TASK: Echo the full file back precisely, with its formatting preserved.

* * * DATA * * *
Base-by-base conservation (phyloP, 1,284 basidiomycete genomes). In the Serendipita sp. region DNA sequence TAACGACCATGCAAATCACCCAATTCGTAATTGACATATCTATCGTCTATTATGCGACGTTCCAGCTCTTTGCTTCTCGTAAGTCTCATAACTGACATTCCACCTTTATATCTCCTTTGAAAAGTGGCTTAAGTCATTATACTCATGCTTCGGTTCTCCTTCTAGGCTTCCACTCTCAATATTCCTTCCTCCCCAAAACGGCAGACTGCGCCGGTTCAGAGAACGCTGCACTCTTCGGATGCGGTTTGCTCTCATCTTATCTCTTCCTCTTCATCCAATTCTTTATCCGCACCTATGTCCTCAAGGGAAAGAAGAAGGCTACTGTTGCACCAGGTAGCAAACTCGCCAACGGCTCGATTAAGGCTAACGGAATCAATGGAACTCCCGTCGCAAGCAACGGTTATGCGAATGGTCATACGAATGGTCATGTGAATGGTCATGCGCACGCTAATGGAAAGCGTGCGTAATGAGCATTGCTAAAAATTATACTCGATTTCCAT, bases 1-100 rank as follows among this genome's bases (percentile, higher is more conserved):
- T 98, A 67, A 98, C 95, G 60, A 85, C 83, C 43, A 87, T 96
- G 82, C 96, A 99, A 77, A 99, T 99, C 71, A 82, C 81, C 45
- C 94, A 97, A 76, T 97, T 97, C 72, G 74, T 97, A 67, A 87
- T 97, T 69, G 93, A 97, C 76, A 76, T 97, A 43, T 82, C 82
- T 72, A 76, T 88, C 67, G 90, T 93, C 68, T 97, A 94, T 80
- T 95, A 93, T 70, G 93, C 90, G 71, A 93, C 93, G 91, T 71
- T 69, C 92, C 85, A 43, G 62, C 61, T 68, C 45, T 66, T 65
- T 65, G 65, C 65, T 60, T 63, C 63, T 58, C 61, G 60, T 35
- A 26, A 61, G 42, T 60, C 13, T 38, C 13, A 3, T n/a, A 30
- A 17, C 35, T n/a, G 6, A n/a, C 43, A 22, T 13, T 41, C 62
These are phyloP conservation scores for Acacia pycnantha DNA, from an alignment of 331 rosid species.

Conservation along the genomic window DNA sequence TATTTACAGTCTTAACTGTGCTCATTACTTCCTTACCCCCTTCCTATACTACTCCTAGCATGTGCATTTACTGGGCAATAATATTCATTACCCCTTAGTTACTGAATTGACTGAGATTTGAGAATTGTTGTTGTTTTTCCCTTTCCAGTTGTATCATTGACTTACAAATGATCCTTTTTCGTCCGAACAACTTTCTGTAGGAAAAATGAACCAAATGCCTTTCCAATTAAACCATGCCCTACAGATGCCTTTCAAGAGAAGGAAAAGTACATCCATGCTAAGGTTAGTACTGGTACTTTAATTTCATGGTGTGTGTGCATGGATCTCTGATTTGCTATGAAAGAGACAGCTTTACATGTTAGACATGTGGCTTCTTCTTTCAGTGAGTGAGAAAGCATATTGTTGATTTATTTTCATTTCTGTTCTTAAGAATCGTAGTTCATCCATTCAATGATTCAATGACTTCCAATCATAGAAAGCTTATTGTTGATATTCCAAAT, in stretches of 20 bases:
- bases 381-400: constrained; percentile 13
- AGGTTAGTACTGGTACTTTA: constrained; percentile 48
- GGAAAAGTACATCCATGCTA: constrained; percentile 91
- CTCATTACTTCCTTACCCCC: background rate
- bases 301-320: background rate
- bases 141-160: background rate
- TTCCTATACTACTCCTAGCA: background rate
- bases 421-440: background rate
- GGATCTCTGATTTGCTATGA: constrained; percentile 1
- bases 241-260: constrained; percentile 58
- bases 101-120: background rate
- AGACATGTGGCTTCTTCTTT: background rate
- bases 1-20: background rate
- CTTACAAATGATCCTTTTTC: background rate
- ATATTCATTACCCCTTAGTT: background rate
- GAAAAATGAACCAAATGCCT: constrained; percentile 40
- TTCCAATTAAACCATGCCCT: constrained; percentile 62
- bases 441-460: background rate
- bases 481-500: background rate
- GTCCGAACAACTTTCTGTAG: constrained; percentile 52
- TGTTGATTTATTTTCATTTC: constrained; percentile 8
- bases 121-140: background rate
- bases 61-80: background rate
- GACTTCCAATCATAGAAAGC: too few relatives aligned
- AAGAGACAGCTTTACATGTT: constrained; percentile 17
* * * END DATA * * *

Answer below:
Base-by-base conservation (phyloP, 1,284 basidiomycete genomes). In the Serendipita sp. region DNA sequence TAACGACCATGCAAATCACCCAATTCGTAATTGACATATCTATCGTCTATTATGCGACGTTCCAGCTCTTTGCTTCTCGTAAGTCTCATAACTGACATTCCACCTTTATATCTCCTTTGAAAAGTGGCTTAAGTCATTATACTCATGCTTCGGTTCTCCTTCTAGGCTTCCACTCTCAATATTCCTTCCTCCCCAAAACGGCAGACTGCGCCGGTTCAGAGAACGCTGCACTCTTCGGATGCGGTTTGCTCTCATCTTATCTCTTCCTCTTCATCCAATTCTTTATCCGCACCTATGTCCTCAAGGGAAAGAAGAAGGCTACTGTTGCACCAGGTAGCAAACTCGCCAACGGCTCGATTAAGGCTAACGGAATCAATGGAACTCCCGTCGCAAGCAACGGTTATGCGAATGGTCATACGAATGGTCATGTGAATGGTCATGCGCACGCTAATGGAAAGCGTGCGTAATGAGCATTGCTAAAAATTATACTCGATTTCCAT, bases 1-100 rank as follows among this genome's bases (percentile, higher is more conserved):
- T 98, A 67, A 98, C 95, G 60, A 85, C 83, C 43, A 87, T 96
- G 82, C 96, A 99, A 77, A 99, T 99, C 71, A 82, C 81, C 45
- C 94, A 97, A 76, T 97, T 97, C 72, G 74, T 97, A 67, A 87
- T 97, T 69, G 93, A 97, C 76, A 76, T 97, A 43, T 82, C 82
- T 72, A 76, T 88, C 67, G 90, T 93, C 68, T 97, A 94, T 80
- T 95, A 93, T 70, G 93, C 90, G 71, A 93, C 93, G 91, T 71
- T 69, C 92, C 85, A 43, G 62, C 61, T 68, C 45, T 66, T 65
- T 65, G 65, C 65, T 60, T 63, C 63, T 58, C 61, G 60, T 35
- A 26, A 61, G 42, T 60, C 13, T 38, C 13, A 3, T n/a, A 30
- A 17, C 35, T n/a, G 6, A n/a, C 43, A 22, T 13, T 41, C 62
These are phyloP conservation scores for Acacia pycnantha DNA, from an alignment of 331 rosid species.

Conservation along the genomic window DNA sequence TATTTACAGTCTTAACTGTGCTCATTACTTCCTTACCCCCTTCCTATACTACTCCTAGCATGTGCATTTACTGGGCAATAATATTCATTACCCCTTAGTTACTGAATTGACTGAGATTTGAGAATTGTTGTTGTTTTTCCCTTTCCAGTTGTATCATTGACTTACAAATGATCCTTTTTCGTCCGAACAACTTTCTGTAGGAAAAATGAACCAAATGCCTTTCCAATTAAACCATGCCCTACAGATGCCTTTCAAGAGAAGGAAAAGTACATCCATGCTAAGGTTAGTACTGGTACTTTAATTTCATGGTGTGTGTGCATGGATCTCTGATTTGCTATGAAAGAGACAGCTTTACATGTTAGACATGTGGCTTCTTCTTTCAGTGAGTGAGAAAGCATATTGTTGATTTATTTTCATTTCTGTTCTTAAGAATCGTAGTTCATCCATTCAATGATTCAATGACTTCCAATCATAGAAAGCTTATTGTTGATATTCCAAAT, in stretches of 20 bases:
- bases 381-400: constrained; percentile 13
- AGGTTAGTACTGGTACTTTA: constrained; percentile 48
- GGAAAAGTACATCCATGCTA: constrained; percentile 91
- CTCATTACTTCCTTACCCCC: background rate
- bases 301-320: background rate
- bases 141-160: background rate
- TTCCTATACTACTCCTAGCA: background rate
- bases 421-440: background rate
- GGATCTCTGATTTGCTATGA: constrained; percentile 1
- bases 241-260: constrained; percentile 58
- bases 101-120: background rate
- AGACATGTGGCTTCTTCTTT: background rate
- bases 1-20: background rate
- CTTACAAATGATCCTTTTTC: background rate
- ATATTCATTACCCCTTAGTT: background rate
- GAAAAATGAACCAAATGCCT: constrained; percentile 40
- TTCCAATTAAACCATGCCCT: constrained; percentile 62
- bases 441-460: background rate
- bases 481-500: background rate
- GTCCGAACAACTTTCTGTAG: constrained; percentile 52
- TGTTGATTTATTTTCATTTC: constrained; percentile 8
- bases 121-140: background rate
- bases 61-80: background rate
- GACTTCCAATCATAGAAAGC: too few relatives aligned
- AAGAGACAGCTTTACATGTT: constrained; percentile 17